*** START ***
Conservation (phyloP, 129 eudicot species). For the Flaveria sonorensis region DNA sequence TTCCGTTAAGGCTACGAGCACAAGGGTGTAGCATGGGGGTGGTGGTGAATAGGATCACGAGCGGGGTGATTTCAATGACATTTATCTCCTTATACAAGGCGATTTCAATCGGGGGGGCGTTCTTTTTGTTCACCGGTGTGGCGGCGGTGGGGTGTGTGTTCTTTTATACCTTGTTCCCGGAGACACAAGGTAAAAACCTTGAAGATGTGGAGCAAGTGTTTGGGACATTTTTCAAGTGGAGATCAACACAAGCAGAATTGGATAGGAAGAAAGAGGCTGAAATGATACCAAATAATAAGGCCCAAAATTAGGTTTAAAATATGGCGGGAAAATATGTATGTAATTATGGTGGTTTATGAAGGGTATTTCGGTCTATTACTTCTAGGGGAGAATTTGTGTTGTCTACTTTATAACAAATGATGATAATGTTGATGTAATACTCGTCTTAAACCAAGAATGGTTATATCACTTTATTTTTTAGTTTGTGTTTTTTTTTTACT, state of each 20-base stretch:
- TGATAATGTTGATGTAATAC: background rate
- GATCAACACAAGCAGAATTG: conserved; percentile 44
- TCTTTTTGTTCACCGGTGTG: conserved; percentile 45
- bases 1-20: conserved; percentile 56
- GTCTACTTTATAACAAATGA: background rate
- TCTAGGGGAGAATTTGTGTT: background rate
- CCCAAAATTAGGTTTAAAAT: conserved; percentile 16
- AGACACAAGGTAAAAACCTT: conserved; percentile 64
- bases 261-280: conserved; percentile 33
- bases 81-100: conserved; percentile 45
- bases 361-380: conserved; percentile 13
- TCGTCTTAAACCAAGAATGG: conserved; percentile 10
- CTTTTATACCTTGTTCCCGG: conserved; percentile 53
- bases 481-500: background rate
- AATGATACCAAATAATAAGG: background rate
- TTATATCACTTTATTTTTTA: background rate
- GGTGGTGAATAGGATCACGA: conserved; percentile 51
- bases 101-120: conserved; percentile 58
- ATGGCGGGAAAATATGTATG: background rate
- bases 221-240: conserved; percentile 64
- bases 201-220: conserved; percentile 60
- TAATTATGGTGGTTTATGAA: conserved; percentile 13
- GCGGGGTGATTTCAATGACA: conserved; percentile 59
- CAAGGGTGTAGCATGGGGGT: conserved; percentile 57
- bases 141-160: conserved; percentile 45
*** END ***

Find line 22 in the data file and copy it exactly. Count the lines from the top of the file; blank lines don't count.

- bases 201-220: conserved; percentile 60